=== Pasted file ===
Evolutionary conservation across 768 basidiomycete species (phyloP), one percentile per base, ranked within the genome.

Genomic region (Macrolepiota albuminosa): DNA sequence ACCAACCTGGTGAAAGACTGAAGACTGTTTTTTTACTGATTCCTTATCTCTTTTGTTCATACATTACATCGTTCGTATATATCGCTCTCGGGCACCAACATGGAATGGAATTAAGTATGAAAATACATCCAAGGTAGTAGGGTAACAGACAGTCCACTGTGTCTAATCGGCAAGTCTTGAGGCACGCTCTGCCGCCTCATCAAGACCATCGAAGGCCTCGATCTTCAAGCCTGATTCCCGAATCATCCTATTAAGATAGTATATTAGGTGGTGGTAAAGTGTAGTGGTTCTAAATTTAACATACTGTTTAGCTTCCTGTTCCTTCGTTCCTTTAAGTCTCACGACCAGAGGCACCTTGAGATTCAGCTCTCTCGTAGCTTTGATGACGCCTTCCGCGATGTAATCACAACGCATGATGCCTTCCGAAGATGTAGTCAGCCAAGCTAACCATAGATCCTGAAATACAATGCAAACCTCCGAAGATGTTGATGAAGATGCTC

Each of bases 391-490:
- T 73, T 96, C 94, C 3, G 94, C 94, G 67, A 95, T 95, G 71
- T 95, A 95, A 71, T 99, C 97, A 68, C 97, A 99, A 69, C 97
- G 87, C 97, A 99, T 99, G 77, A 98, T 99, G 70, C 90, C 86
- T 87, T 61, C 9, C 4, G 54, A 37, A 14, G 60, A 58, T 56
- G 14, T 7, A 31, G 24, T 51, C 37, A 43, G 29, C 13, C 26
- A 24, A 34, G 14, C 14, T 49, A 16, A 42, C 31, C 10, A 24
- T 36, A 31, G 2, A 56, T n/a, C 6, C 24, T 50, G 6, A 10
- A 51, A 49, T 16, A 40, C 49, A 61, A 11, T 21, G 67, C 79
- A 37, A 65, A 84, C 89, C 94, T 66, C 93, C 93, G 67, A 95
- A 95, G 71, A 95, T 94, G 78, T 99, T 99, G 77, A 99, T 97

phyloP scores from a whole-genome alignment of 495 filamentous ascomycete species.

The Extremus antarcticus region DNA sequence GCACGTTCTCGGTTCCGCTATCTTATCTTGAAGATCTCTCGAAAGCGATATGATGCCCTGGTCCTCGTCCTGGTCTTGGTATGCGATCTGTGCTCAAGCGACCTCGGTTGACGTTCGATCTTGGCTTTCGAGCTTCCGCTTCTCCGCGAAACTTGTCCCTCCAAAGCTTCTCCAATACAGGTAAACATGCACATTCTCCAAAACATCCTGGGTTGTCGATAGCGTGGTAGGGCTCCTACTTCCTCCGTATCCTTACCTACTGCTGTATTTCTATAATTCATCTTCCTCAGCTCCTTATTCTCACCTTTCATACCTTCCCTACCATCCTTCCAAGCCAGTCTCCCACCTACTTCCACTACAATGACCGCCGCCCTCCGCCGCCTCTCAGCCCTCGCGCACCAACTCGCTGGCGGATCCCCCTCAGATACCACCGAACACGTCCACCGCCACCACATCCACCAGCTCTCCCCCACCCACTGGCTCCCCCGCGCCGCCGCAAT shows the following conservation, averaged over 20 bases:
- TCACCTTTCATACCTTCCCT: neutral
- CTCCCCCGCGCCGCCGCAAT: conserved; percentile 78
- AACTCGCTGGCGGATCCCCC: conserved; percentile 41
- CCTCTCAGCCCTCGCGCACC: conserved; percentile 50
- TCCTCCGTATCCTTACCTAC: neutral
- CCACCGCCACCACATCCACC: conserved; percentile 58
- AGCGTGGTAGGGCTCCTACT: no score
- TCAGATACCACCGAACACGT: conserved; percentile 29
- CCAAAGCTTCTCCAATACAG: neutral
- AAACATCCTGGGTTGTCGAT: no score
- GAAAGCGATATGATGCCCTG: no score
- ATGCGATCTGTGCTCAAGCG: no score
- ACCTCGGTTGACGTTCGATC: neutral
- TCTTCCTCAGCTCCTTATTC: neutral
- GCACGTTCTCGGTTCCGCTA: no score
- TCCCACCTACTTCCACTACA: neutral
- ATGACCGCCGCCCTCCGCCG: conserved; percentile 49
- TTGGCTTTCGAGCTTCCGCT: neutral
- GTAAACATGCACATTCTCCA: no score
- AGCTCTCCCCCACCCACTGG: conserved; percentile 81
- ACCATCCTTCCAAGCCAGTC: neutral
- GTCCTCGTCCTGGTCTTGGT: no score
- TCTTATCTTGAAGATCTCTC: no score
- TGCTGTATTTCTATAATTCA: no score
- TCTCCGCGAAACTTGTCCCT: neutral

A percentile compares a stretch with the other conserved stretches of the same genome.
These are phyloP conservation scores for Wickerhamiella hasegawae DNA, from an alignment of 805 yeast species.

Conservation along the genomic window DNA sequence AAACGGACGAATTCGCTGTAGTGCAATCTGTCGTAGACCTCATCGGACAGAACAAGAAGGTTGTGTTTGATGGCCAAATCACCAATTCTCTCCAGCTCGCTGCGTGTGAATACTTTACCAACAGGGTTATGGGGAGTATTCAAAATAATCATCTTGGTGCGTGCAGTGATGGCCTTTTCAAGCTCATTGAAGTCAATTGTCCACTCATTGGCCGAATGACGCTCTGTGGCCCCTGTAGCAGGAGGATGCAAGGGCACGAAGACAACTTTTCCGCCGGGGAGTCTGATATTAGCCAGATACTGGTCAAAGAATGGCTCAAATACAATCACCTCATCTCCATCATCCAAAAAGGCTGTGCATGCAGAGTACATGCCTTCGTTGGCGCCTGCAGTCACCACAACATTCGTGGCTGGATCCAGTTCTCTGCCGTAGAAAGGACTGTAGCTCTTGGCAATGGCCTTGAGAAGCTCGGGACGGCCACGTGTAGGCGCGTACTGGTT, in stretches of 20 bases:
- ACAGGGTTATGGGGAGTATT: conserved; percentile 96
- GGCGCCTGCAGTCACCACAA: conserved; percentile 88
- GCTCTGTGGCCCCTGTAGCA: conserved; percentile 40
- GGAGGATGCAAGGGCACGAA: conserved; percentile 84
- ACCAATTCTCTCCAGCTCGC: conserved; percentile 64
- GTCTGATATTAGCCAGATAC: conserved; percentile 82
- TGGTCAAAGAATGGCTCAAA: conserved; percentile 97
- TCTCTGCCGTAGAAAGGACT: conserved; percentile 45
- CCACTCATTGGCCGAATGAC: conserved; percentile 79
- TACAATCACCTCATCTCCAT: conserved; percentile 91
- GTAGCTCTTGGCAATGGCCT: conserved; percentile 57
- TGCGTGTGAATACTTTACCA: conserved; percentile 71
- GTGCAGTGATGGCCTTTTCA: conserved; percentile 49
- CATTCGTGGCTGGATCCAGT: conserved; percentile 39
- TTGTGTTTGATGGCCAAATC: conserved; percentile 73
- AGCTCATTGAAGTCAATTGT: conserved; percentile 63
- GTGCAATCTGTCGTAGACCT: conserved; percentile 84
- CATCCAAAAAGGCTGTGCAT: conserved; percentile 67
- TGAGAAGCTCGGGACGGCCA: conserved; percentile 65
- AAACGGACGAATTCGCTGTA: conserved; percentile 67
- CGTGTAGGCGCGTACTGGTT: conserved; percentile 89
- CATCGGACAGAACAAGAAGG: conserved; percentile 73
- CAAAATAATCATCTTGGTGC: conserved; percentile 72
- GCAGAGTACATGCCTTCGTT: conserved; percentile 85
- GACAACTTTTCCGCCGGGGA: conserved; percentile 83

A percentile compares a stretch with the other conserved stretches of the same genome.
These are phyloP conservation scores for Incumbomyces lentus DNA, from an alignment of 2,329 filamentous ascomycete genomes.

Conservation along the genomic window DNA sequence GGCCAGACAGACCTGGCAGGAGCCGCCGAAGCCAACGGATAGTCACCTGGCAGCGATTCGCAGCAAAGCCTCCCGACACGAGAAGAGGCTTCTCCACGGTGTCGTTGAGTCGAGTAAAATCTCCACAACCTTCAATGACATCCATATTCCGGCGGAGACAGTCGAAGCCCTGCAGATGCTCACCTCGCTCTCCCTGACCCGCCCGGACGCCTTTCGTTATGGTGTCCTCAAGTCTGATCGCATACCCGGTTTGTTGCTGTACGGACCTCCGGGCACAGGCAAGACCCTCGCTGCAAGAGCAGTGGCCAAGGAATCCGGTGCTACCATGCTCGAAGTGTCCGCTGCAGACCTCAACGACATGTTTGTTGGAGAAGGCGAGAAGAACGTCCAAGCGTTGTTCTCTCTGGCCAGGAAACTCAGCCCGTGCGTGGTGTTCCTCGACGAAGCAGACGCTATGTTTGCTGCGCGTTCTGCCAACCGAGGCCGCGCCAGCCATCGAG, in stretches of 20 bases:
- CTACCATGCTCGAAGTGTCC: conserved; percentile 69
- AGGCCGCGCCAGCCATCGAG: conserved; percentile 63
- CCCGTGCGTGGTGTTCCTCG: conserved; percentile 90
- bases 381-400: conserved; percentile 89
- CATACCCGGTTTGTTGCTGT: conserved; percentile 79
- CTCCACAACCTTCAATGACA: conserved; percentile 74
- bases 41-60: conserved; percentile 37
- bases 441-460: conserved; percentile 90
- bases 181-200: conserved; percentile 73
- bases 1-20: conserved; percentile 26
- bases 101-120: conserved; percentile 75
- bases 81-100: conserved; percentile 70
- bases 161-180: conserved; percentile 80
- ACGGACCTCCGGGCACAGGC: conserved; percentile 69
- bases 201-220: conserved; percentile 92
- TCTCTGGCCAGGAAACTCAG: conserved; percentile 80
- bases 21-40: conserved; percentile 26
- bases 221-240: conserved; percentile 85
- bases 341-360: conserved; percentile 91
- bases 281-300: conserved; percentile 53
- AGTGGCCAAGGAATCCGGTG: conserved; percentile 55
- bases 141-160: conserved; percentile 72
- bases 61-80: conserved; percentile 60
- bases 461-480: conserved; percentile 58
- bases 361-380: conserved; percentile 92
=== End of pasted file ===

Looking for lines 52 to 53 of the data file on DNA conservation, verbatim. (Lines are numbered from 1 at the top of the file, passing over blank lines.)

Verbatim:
- CCACTCATTGGCCGAATGAC: conserved; percentile 79
- TACAATCACCTCATCTCCAT: conserved; percentile 91